Fair brings science to forefront
Minden hosts 500 students
CLOSE TO 500 children converged on Minden State School for their annual science fair to indulge in their love for all things technology, engineering and mathematics.
The combined efforts of Tarampa, Clarendon, Coominya and Glamorgan Vale state schools allowed Minden to host a range of exciting displays and stalls for all students to enjoy.
It is the fifth year the annual fair has been held at the school.
Minden’s STEAM facilitator Jenni Einam said the wide range of stalls enabled children to get hands-on experience with everything from robotics to geology.
The competition for the 2018 fair involved students growing sunflower plants and more than 50 were entered last Thursday.
A show from the team at
❝The kids associate the fun with science. They can see the real-life application.
— Jenni Einam
Brisbane-based Street Science was the premier display on the day.
By ensuring they’re having fun, they almost forget they’re learning something at the same time,” Ms Einam said.
“Most of the displays are interactive so there’s lots of stuff for the kids to do.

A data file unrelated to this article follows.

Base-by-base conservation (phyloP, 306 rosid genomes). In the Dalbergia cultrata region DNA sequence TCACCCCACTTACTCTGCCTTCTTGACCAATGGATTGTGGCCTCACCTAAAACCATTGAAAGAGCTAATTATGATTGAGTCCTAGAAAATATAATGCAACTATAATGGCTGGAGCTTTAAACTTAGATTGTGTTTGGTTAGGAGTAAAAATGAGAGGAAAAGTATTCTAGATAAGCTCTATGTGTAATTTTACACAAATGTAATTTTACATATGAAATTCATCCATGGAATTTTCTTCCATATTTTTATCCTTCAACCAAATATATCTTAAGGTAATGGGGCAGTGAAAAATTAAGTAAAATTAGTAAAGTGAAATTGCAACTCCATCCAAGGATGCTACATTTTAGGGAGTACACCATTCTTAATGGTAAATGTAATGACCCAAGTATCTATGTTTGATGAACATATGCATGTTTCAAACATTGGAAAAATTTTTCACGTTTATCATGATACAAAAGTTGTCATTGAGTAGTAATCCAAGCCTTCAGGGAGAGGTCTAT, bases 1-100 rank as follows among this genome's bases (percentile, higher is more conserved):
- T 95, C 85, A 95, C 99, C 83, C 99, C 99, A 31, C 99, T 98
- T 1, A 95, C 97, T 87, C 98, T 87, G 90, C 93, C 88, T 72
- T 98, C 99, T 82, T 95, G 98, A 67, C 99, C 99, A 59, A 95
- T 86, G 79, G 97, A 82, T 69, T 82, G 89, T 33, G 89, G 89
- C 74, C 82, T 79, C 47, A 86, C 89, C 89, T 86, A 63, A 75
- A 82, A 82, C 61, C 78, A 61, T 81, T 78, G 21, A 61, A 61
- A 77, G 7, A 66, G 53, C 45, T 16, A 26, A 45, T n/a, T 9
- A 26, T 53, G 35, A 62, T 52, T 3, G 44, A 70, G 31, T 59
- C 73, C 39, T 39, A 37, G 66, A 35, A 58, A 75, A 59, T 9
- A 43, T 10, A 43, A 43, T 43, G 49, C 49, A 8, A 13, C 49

“The focus this year for us is on science and STEAM because within the next two years, it’s compulsory for schools in Queensland to teach STEAM.
“The kids associate the fun with science. They can see the real-life application. Science is everything.”
The unity between participating schools allows them to pull in top attractions, which they would certainly not be able to do on their own.
Students from Lowood State High School and Faith Lutheran College, Plainland also led displays.
“To have a group like Street Science to come in, it’s very expensive,” Ms Einam said.
(It’s important students) get the exposure to it.
“We’re all small schools. (The partnership) allows us to bring this stuff in.”
RESULTS: Darcy Palmer, Eli Vayro and Matt North show off their sunflower plants.
RIGHT: Molly Renner, Ben Mcdonald and Cooper Stoessel.